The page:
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    • By Endemoniada

      Hi guys, when I do picking followed by ray-plane intersection the results are all wrong. I am pretty sure my ray-plane intersection is correct so I'll just show the picking part. Please take a look:
       
      // get projection_matrix DirectX::XMFLOAT4X4 mat; DirectX::XMStoreFloat4x4(&mat, projection_matrix); float2 v; v.x = (((2.0f * (float)mouse_x) / (float)screen_width) - 1.0f) / mat._11; v.y = -(((2.0f * (float)mouse_y) / (float)screen_height) - 1.0f) / mat._22; // get inverse of view_matrix DirectX::XMMATRIX inv_view = DirectX::XMMatrixInverse(nullptr, view_matrix); DirectX::XMStoreFloat4x4(&mat, inv_view); // create ray origin (camera position) float3 ray_origin; ray_origin.x = mat._41; ray_origin.y = mat._42; ray_origin.z = mat._43; // create ray direction float3 ray_dir; ray_dir.x = v.x * mat._11 + v.y * mat._21 + mat._31; ray_dir.y = v.x * mat._12 + v.y * mat._22 + mat._32; ray_dir.z = v.x * mat._13 + v.y * mat._23 + mat._33;  
      That should give me a ray origin and direction in world space but when I do the ray-plane intersection the results are all wrong.
      If I click on the bottom half of the screen ray_dir.z becomes negative (more so as I click lower). I don't understand how that can be, shouldn't it always be pointing down the z-axis ?
      I had this working in the past but I can't find my old code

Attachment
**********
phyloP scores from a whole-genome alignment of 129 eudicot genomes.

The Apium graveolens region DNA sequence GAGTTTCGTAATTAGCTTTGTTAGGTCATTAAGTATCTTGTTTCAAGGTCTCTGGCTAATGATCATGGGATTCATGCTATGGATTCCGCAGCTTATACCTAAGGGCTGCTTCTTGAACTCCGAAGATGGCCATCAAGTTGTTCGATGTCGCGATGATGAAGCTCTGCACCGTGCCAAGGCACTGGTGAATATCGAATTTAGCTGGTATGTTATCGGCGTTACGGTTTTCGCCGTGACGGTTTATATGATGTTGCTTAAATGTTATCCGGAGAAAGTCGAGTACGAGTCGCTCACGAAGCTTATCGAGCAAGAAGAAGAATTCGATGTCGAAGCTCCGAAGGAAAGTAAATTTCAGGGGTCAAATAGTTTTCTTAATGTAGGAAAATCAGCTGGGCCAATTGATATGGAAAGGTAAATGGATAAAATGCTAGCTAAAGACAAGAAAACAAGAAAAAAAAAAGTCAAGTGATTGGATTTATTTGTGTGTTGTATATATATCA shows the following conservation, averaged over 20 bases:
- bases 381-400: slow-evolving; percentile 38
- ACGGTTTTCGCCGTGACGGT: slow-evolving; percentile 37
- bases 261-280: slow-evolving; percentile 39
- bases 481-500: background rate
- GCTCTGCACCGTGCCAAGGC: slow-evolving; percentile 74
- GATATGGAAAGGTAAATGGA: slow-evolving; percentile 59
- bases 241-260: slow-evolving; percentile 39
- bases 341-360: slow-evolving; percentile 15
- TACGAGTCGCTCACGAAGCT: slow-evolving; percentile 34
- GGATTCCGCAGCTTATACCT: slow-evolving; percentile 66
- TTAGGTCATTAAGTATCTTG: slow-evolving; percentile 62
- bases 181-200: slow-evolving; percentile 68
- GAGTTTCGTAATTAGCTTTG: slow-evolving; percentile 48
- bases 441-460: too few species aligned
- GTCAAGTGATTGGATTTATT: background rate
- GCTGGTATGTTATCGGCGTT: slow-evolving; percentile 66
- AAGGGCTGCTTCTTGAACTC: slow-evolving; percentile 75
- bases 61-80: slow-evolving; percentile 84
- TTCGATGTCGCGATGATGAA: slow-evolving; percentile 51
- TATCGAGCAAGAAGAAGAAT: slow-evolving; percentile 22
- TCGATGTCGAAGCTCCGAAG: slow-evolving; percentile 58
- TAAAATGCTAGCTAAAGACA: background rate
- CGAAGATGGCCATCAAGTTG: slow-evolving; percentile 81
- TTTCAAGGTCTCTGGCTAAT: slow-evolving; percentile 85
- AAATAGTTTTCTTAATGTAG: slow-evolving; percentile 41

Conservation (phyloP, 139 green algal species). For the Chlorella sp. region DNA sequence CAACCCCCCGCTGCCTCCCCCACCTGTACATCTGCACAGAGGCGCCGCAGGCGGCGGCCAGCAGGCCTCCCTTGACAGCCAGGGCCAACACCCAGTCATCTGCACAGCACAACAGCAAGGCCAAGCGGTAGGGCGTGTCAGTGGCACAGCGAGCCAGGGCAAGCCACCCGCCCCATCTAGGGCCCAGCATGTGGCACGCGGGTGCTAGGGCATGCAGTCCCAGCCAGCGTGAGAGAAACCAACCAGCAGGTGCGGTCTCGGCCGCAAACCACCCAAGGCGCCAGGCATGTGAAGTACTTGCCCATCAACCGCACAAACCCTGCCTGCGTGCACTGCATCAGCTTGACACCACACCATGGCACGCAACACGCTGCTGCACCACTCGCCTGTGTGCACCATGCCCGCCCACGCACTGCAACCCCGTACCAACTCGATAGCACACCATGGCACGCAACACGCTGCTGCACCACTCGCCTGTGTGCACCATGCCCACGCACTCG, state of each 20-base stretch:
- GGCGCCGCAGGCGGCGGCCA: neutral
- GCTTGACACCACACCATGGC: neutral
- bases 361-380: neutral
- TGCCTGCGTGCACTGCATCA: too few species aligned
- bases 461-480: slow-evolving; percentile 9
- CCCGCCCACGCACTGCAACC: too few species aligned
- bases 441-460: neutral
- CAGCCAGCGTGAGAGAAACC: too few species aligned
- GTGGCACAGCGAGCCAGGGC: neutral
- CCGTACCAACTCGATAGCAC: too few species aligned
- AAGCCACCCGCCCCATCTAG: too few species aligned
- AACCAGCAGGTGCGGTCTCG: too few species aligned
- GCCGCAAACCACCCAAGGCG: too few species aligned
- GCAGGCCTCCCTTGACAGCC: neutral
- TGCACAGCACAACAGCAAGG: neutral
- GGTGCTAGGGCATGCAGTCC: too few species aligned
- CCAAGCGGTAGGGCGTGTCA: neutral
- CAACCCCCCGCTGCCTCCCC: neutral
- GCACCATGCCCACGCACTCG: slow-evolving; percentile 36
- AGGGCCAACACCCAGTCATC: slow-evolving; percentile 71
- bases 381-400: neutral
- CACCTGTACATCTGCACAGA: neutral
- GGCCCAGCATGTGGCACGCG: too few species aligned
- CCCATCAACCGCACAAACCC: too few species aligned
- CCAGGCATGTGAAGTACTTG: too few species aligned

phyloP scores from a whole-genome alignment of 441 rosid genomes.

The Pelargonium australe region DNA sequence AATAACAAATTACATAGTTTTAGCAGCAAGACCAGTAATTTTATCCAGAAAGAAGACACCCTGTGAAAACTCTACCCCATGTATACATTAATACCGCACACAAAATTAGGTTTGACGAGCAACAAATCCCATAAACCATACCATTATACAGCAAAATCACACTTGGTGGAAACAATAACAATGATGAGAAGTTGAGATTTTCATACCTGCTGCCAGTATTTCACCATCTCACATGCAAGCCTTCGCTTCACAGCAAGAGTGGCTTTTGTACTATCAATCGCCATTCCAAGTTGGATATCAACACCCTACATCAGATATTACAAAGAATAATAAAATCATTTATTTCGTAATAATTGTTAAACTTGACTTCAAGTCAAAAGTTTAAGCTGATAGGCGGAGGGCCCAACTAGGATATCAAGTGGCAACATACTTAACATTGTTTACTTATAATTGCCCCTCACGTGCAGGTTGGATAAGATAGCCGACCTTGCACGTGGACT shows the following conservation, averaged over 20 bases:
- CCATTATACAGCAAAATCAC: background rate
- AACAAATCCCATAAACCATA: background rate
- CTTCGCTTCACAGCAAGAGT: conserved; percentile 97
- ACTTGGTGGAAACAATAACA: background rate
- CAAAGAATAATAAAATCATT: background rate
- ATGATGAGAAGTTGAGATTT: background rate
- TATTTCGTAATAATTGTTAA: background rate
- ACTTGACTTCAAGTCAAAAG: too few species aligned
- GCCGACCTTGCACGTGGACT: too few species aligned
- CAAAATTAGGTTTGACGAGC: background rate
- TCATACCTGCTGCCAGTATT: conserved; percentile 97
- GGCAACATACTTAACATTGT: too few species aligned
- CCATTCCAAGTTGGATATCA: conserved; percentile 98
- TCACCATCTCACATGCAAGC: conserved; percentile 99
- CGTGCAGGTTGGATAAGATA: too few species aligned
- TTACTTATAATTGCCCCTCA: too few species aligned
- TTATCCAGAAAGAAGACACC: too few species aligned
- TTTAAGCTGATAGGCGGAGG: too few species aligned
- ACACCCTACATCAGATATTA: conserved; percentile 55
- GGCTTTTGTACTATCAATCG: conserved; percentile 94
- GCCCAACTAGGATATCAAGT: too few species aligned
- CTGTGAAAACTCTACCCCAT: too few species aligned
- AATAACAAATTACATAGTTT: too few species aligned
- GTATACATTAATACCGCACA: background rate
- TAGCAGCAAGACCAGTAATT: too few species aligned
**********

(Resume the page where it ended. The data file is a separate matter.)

Please help. Thank you.
    • By turanszkij
      Hi,
      I finally managed to get the DX11 emulating Vulkan device working but everything is flipped vertically now because Vulkan has a different clipping space. What are the best practices out there to keep these implementation consistent? I tried using a vertically flipped viewport, and while it works on Nvidia 1050, the Vulkan debug layer is throwing error messages that this is not supported in the spec so it might not work on others. There is also the possibility to flip the clip scpace position Y coordinate before writing out with vertex shader, but that requires changing and recompiling every shader. I could also bake it into the camera projection matrices, though I want to avoid that because then I need to track down for the whole engine where I upload matrices... Any chance of an easy extension or something? If not, I will probably go with changing the vertex shaders.
    • By evelyn4you
      Hello,
      in my game engine i want to implement my own bone weight painting tool, so to say a virtual brush painting tool for a mesh.